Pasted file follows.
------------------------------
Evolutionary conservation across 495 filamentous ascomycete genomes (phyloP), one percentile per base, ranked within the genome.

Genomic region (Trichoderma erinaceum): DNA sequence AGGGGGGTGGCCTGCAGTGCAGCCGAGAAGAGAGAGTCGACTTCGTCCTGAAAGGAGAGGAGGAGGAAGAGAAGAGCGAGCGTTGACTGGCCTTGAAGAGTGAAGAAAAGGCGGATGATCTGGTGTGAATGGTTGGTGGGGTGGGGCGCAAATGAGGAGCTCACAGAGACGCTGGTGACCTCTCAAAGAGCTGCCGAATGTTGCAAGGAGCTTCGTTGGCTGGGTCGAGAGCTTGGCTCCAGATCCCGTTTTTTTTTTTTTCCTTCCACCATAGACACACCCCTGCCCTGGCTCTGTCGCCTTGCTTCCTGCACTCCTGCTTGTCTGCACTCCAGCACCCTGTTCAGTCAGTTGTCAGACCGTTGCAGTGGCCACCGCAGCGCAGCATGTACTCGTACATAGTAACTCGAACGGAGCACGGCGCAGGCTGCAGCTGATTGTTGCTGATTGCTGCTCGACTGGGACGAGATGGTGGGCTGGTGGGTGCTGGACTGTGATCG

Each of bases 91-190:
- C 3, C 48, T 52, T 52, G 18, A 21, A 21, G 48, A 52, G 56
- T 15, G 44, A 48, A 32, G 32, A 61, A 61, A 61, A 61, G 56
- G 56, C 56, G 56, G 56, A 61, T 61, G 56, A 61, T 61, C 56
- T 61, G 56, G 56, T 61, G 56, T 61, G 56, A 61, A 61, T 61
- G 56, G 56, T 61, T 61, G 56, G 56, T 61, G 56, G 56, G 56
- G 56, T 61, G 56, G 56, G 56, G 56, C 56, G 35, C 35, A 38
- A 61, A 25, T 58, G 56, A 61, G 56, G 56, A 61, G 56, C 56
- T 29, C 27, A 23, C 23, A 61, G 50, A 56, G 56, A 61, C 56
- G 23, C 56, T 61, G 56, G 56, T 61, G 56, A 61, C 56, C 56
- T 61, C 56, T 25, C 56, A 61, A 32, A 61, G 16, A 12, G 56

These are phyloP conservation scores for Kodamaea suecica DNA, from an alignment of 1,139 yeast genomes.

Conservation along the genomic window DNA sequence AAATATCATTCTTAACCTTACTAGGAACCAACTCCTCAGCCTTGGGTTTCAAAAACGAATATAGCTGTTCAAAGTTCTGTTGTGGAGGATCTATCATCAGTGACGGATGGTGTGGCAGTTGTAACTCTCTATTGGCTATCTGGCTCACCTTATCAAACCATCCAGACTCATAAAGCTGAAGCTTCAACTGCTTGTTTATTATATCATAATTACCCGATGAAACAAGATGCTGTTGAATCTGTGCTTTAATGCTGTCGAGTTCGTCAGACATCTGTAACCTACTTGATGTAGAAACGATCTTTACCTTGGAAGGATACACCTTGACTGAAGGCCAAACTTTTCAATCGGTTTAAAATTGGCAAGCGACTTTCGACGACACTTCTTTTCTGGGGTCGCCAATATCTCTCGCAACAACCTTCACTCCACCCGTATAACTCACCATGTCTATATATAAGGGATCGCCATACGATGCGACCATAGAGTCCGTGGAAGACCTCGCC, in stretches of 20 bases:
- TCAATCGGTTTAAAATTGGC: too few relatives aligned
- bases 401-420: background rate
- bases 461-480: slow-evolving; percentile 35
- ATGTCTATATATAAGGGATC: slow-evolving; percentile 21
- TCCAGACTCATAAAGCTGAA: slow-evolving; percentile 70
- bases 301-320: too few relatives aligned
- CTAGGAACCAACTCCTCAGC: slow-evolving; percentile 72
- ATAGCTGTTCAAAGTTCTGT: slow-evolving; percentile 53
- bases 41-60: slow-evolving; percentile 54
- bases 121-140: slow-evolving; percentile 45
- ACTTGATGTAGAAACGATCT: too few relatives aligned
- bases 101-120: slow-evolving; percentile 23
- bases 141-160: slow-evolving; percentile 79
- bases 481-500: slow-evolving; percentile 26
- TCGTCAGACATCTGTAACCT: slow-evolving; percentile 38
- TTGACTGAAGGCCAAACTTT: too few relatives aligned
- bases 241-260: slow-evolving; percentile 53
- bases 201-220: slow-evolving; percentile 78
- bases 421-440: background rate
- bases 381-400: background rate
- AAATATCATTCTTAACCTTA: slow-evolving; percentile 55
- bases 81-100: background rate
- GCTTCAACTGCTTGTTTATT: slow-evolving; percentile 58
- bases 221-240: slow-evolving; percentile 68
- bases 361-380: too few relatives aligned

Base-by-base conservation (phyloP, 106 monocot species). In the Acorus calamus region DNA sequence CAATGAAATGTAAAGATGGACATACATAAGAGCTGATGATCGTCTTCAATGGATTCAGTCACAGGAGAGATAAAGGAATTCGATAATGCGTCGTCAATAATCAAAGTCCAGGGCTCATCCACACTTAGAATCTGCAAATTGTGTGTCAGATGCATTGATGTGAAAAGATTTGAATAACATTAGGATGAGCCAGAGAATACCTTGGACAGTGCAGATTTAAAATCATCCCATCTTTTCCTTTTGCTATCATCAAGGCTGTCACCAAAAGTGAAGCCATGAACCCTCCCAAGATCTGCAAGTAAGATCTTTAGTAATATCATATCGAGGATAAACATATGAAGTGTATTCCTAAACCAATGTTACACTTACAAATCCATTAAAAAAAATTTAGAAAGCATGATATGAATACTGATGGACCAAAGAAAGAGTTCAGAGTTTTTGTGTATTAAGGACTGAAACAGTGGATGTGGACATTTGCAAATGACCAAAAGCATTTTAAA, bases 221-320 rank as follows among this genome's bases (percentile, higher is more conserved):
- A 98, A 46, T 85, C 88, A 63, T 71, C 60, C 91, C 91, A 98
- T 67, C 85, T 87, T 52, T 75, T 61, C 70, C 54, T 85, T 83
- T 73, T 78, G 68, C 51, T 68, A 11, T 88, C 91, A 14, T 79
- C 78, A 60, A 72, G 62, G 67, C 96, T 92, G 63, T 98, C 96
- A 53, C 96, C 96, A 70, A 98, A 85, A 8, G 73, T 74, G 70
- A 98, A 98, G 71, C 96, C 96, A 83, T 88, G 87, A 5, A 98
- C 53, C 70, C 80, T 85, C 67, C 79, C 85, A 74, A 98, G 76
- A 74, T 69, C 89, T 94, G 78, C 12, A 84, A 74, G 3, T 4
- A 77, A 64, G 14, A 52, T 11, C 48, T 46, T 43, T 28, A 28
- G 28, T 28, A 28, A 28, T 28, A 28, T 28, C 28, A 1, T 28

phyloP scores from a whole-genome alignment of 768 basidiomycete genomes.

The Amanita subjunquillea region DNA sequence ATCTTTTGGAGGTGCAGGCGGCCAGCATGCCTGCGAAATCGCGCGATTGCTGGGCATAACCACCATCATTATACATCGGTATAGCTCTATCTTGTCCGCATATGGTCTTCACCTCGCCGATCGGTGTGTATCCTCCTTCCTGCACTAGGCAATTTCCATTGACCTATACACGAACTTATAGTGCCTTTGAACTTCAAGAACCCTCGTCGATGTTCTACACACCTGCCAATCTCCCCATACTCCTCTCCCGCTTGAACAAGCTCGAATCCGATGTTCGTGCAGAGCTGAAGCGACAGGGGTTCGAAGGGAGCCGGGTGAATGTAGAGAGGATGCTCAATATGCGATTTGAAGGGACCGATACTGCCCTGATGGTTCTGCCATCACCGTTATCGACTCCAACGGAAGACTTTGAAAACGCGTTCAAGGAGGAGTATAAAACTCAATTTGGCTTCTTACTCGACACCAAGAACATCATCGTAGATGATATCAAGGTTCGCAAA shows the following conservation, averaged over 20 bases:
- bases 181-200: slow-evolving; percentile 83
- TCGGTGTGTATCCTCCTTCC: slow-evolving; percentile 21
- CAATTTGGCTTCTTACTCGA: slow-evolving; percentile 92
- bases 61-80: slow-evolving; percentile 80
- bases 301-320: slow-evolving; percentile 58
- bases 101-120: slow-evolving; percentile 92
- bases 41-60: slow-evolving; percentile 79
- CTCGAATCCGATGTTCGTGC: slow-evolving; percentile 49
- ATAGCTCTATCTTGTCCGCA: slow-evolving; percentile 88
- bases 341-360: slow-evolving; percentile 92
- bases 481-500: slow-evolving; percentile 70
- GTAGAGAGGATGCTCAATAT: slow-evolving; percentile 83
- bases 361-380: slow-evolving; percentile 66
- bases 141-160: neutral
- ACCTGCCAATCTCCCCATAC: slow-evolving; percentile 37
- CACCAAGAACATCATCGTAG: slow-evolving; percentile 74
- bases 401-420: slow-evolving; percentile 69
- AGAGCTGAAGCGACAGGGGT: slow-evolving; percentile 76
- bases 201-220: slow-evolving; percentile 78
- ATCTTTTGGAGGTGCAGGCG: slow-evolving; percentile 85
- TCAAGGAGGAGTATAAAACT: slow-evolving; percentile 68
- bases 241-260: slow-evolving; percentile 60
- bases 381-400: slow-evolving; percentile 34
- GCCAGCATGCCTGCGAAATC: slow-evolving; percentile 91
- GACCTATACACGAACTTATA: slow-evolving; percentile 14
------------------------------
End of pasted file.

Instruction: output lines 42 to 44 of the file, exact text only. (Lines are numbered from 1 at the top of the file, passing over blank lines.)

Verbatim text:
- A 98, A 46, T 85, C 88, A 63, T 71, C 60, C 91, C 91, A 98
- T 67, C 85, T 87, T 52, T 75, T 61, C 70, C 54, T 85, T 83
- T 73, T 78, G 68, C 51, T 68, A 11, T 88, C 91, A 14, T 79